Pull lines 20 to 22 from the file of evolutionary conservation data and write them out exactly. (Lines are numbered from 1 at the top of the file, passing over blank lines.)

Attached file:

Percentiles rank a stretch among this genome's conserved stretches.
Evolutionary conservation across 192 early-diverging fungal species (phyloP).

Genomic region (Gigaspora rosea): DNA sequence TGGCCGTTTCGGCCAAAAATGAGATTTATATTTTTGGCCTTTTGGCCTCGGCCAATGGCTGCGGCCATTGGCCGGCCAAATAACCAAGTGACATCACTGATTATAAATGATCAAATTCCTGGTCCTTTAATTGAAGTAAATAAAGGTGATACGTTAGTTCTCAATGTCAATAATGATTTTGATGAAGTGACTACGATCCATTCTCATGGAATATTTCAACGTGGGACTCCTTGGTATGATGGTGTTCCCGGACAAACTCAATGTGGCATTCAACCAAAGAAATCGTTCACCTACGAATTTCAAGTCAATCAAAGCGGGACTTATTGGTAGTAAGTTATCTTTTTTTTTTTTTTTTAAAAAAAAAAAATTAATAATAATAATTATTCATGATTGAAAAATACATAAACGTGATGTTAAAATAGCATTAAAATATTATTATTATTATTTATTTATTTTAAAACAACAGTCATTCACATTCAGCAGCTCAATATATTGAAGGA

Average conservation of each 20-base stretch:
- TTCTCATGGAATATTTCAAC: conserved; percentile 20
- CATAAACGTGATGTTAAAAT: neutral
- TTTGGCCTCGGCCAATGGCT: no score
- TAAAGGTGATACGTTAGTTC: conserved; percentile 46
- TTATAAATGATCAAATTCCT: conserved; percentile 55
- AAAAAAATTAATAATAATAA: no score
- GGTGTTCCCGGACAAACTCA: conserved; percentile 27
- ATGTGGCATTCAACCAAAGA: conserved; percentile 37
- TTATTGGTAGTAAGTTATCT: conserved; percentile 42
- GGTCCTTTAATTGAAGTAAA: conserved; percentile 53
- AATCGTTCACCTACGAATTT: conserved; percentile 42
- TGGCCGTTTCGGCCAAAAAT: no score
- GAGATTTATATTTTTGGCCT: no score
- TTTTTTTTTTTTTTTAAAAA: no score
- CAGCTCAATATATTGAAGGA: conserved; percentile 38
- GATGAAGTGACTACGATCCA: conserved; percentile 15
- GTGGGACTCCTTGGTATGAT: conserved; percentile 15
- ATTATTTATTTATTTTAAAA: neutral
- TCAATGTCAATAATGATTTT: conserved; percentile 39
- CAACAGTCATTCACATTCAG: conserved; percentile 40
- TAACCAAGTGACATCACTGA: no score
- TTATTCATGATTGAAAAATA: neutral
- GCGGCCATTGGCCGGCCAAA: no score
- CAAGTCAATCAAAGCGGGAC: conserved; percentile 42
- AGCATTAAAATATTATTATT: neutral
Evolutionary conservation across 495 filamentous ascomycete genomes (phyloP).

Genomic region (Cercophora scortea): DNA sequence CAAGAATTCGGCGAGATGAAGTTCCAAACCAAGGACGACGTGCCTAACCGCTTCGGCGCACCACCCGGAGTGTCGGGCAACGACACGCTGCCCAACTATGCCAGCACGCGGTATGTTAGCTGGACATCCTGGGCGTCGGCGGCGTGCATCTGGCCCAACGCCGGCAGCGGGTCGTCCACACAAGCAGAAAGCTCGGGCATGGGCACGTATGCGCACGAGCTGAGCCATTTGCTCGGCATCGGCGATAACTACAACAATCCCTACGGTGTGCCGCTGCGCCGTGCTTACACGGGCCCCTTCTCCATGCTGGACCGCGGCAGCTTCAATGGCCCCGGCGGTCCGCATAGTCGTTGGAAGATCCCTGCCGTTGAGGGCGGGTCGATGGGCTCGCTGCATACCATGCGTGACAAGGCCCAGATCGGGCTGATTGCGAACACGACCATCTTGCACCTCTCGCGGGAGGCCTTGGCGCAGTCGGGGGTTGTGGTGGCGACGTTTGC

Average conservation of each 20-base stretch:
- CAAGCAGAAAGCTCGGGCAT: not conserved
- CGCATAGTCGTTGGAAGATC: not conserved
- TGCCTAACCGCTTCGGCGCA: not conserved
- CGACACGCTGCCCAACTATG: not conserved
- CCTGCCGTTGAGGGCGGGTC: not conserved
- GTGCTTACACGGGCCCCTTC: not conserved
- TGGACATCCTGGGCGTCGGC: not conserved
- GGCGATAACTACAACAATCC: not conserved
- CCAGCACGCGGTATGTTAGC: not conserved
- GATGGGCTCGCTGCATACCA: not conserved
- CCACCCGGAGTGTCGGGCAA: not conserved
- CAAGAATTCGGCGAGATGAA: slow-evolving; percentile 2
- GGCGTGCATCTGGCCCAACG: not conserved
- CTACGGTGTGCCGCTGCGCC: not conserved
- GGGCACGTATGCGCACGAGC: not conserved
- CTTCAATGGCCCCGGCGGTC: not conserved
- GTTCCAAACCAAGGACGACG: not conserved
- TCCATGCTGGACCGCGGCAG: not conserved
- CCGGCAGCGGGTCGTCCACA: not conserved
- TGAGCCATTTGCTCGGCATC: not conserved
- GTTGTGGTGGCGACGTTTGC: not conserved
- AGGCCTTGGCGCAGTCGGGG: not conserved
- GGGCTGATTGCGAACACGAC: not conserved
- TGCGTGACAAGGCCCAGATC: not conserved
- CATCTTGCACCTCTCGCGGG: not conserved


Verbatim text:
- GATGAAGTGACTACGATCCA: conserved; percentile 15
- GTGGGACTCCTTGGTATGAT: conserved; percentile 15
- ATTATTTATTTATTTTAAAA: neutral